Memorandum by Mr. William L. Parker of the Division of Near Eastern Affairs28

Palestine Question

The question of Palestine has been causing the Department increasing concern because of growing resentment toward Zionism on the part of the Arab populations in strategically located Near Eastern countries and in North Africa where American and British troops are stationed. In as much as this growing resentment may be attributed [Page 764] in large measure to agitation on the part of Zionist organizations and sympathizers, it is believed that consideration should be given to means of placing Zionist activities upon a more realistic basis.

Near Eastern countries, particularly Iran and Iraq, now serve as supply routes for the shipment of vitally needed war materials for Russia. The predominately Arab-populated countries of French North Africa and Egypt, of course, are being used by United Nations troops as bases for military operations. In order to safeguard vital supply lines and to protect United Nations troops it is necessary to maintain the friendship of the peoples of the Near East and North Africa.

This friendship, however, is being undermined by a growing belief among the Arab peoples, fostered by the Axis propaganda machine, that a United Nations victory would entail “turning Palestine over to the Jews” to the detriment of Arab interests and aspirations. It is becoming increasingly apparent, therefore, that steps should be taken to allay Arab fears on that score.

In approaching this problem, it is suggested that Mr. Eden be asked whether the British Government has considered the issuance of a statement which would go beyond Mr. Eden’s own statement of May 31, 1941,29 to the effect that the British Government would view with favor any plan for an Arab federation upon which the Arab peoples themselves could agree. Such a statement might be issued by the British Government itself or by it jointly with this Government. A statement of this kind would refer specifically to Palestine and would be based squarely on principles enunciated in the Atlantic Charter.30

[In a meeting on March 29 with Mr. William Strang, British Deputy Under Secretary of State for Foreign Affairs, who accompanied Mr. Eden to Washington, the Adviser on Political Relations (Murray) asked Mr. Strang “whether the British Government had considered the issuance of a statement, either by itself or jointly with the American Government, for the purpose of putting an end to the current agitation for a Jewish state in Palestine. Mr. Murray pointed out that the agitation referred to was having dangerous repercussions in the Arab [Page 765] world and that the declaration, which would be based squarely on the principles of the Atlantic Charter, might go beyond Mr. Eden’s statement of May 31 [29?], 1941, by referring specifically to Palestine. Mr. Strang said that he was not familiar with the question of Palestine and could only make a note of Mr. Murray’s suggestion, for reference to his Government.” (711.90/69)]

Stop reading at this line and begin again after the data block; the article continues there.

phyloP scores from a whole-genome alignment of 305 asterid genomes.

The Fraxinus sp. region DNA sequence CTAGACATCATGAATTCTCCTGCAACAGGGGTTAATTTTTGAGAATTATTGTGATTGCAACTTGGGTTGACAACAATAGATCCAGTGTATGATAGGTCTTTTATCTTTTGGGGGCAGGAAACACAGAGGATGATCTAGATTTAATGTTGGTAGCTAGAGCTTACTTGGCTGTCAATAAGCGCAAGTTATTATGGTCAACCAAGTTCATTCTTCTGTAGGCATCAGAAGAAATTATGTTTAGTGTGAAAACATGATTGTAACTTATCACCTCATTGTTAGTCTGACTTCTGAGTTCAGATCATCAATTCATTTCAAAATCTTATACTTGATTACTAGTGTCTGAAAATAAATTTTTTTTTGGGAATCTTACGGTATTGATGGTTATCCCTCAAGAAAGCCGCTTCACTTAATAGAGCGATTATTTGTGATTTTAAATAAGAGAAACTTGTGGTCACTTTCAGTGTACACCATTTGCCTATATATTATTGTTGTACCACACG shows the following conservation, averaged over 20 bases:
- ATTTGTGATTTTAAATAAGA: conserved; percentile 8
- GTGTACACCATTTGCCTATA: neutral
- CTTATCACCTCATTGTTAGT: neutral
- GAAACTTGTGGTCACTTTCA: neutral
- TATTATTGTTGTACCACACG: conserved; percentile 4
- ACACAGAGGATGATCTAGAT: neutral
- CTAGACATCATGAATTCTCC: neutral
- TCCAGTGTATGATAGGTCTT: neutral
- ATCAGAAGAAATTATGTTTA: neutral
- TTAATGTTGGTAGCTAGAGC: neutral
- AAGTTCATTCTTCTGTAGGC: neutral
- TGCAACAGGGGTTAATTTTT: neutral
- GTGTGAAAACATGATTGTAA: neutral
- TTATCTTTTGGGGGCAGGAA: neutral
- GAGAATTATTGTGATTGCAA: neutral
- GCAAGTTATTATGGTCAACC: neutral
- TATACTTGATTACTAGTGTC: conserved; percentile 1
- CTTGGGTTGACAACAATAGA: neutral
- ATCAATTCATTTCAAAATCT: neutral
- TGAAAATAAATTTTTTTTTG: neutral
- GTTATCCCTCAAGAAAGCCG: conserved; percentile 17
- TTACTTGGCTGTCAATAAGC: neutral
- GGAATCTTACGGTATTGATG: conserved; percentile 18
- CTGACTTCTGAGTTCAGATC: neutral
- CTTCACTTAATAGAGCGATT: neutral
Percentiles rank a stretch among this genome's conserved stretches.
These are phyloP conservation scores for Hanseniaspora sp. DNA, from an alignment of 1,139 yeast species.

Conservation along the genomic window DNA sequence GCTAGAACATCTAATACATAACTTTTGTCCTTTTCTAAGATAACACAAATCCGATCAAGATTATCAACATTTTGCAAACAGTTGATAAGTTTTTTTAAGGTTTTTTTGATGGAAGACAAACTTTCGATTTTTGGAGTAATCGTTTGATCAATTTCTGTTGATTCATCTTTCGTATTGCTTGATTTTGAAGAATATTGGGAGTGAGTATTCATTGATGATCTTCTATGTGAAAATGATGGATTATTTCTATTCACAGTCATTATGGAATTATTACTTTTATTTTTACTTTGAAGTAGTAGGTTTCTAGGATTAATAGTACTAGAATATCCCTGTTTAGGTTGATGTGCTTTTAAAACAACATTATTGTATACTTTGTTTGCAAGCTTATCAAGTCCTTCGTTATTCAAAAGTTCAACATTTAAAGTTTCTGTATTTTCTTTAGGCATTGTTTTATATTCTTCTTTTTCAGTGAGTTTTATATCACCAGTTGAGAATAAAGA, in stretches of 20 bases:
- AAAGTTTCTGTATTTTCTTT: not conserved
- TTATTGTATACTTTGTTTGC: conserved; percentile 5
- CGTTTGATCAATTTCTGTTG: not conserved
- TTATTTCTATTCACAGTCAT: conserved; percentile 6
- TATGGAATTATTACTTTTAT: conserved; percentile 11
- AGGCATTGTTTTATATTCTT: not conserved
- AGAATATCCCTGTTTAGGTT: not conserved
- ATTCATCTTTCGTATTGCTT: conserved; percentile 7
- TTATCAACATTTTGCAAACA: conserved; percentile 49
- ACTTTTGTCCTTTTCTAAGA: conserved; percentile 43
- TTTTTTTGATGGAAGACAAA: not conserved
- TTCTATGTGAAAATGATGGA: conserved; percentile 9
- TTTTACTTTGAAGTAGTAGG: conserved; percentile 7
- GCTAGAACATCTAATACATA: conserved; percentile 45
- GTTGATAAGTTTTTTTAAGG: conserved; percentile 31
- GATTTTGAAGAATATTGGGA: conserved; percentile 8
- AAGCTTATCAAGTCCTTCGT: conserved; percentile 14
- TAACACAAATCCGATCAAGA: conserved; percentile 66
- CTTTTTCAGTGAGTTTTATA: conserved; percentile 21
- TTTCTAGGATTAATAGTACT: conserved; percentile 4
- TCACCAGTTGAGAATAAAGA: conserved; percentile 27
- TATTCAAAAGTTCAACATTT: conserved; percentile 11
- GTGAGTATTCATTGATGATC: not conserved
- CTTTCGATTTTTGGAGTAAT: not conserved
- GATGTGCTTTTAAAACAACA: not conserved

1. This document was prepared for consultations with the British on the occasion of the visit by British Foreign Secretary Anthony Eden to Washington, March 12–30; for correspondence relating to the Eden visit, see vol. iii, pp. 1 ff.
  2. Apparently a reference to Mr. Eden’s speech, May 29, 1941, on British war aims. Referring to Arab aspirations for unity, he said, “It seems to me both natural and right that the cultural and economic ties between the Arab countries and the political ties too, should be strengthened. H. M. Government will give their full support to any scheme that commends general approval.…” See British Cmd. 6289, Miscellaneous No. 2 (1941): Speech by the Rt. Hon. Anthony Eden … delivered at the Mansion House on May 29, 1941. For correspondence regarding the interest of the United States in the Eden statement, see Foreign Relations, 1941, vol. iii, pp. 612620, passim, and p. 721.
  3. Joint statement by President Roosevelt and Prime Minister Churchill, August 14, 1941; for text, see ibid., vol. i, p. 367.